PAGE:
The Denver Sheriff Department has long been a mess.
Some of its deputies have kicked and clobbered inmates without provocation. Other deputies have booked the wrong people – confusing black people for white and old folks for young, and even hauling in a man on a warrant in place of a guy who was long dead.
Department staffers have locked up non-English speakers without translators and deaf people without interpreters. They’ve released some prisoners too early, and others too late. And some have incited inmates to attack each other.
Jail workers let a young woman bleed to death behind bars, untreated for her injuries. Five of them piled on top of a frail street preacher, tasered him and choked him to death, then lost key evidence. When they took the witness stand in that case, they raised their right hands and – as the federal jury found — lied through their teeth about the man they unjustifiably killed without pocks on their careers.
Mayor Michael Hancock’s solution has been to say mostly nothing about the long litany of snafus, and then to throw money at the problem. After commissioning a $295,000 review of what’s wrong with the sheriff’s department, Hancock is now budgeting $24 million to address the list of 270 concerns the study found plague the agency from its lowest ranks to the top.
But some critics say those reforms don’t reach high enough.
An unlikely chorus including sheriff’s watchdogs and the sheriff’s union, pacifist civil rights activists and gun-loving civil libertarians is calling for a massive overhaul of the department. They have little faith in a new sheriff Hancock is searching the nation to appoint. Instead of the Mayor making a new political pick, they argue, it’s time for Denverites to elect their sheriff.
“The fixes aren’t being made because the person leading the department isn’t allowed to lead,” said Frank Gale, a rep for the Fraternal Order of Police, the sheriffs union in Denver. “We need a person who’s directly accountable to voters over how the agency is run.”
The idea of electing a sheriff isn’t revolutionary. Nor is it new. Denver and Broomfield are the only two of Colorado’s 64 counties with a political appointee rather than an elected official serving as sheriff.
Denver’s is the state’s largest sheriff’s department, with about 900 staff members who run the city and county jails and secure Denver’s district and county court systems. Denver has a separate police department run by an appointed police chief, so, unlike other sheriff’s departments, the sheriff isn’t responsible for keeping the general community safe.
For most of the city’s history, the person holding that office was called the undersheriff. Even though the job title became “sheriff” after a 2013 voter-approved charter change, the position remained a mayoral appointment and the duties have stayed the same.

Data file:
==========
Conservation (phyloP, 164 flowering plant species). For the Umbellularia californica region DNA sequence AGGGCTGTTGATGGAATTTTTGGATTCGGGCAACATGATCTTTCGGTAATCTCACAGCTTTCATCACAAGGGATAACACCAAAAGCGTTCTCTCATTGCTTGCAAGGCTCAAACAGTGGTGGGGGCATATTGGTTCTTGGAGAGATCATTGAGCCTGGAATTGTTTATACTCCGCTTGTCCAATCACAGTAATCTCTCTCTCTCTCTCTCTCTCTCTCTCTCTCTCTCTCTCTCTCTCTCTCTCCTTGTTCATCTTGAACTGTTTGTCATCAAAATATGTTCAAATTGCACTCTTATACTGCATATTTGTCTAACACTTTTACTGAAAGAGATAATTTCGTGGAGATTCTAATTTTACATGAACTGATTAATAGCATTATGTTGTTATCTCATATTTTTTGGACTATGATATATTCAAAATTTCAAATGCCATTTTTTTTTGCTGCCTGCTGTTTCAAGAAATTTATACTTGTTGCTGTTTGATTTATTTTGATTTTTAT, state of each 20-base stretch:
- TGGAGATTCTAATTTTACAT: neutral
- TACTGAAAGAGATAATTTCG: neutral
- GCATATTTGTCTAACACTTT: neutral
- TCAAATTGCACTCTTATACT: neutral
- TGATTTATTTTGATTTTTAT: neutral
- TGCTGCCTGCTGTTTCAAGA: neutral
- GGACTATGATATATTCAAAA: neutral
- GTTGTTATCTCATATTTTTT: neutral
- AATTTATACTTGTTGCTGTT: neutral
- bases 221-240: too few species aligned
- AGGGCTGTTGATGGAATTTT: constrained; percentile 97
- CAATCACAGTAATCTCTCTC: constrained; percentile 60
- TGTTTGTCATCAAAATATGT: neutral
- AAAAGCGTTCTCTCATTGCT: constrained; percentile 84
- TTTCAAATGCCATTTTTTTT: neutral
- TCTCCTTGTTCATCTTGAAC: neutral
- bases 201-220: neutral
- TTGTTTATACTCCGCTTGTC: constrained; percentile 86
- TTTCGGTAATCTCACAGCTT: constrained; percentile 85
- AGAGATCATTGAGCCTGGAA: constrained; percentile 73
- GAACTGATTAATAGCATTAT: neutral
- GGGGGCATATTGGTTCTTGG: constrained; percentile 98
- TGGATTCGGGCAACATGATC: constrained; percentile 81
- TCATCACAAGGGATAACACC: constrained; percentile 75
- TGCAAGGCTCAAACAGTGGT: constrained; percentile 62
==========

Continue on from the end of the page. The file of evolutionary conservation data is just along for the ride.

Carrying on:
After taking office in 2011, Hancock stayed mostly mum about a long string of videotapes showing wrongdoing in the department, and about a pattern of civil rights lawsuits, cover-ups and repeated failures to control – let alone discipline – wayward deputies.
Questions arose: Was anybody in city government even paying attention?
Months after sheriff’s deputy Brady Lovingier – son of the former department head – slammed an inmate against a courtroom wall without provocation and then lied about the incident to investigators, for example, Sheriff Gary Wilson and his staff seemed unaware and unconcerned that Lovingier was still assigned to train fellow deputies about how to handle “use of force” and accurately report those incidents to supervisors.
In the summer of 2014, when embarrassing headlines started coming at a faster clip, Hancock finally took action by demoting Wilson and appointing Wilson’s friend and protégée, Elias Diggins, as interim sheriff while Hancock pledged a national search to find a replacement.
Diggins’ appointment came with its own embarrassments. The administration claimed not to know about his criminal record. In 1996, two years into his career with the department, Diggins had been charged with a felony of bribing a public official after a traffic stop. He pleaded to a misdemeanor conviction of “false reporting” information to law enforcement authorities. A “false reporting” conviction is a disqualifier in Colorado’s Peace Officer Standards and Training rules, and sources in the department long have said it should have disqualified Diggins from keeping his job.
Yet, nearly fifteen months after his appointment as interim sheriff, Diggins still holds the sheriff position while the administration is still searching nationally for a permanent replacement. In the meantime, Hancock’s office has angered community watchdogs by refusing to disclose not only who it’s interviewing, but also what kind of candidates it’s seeking.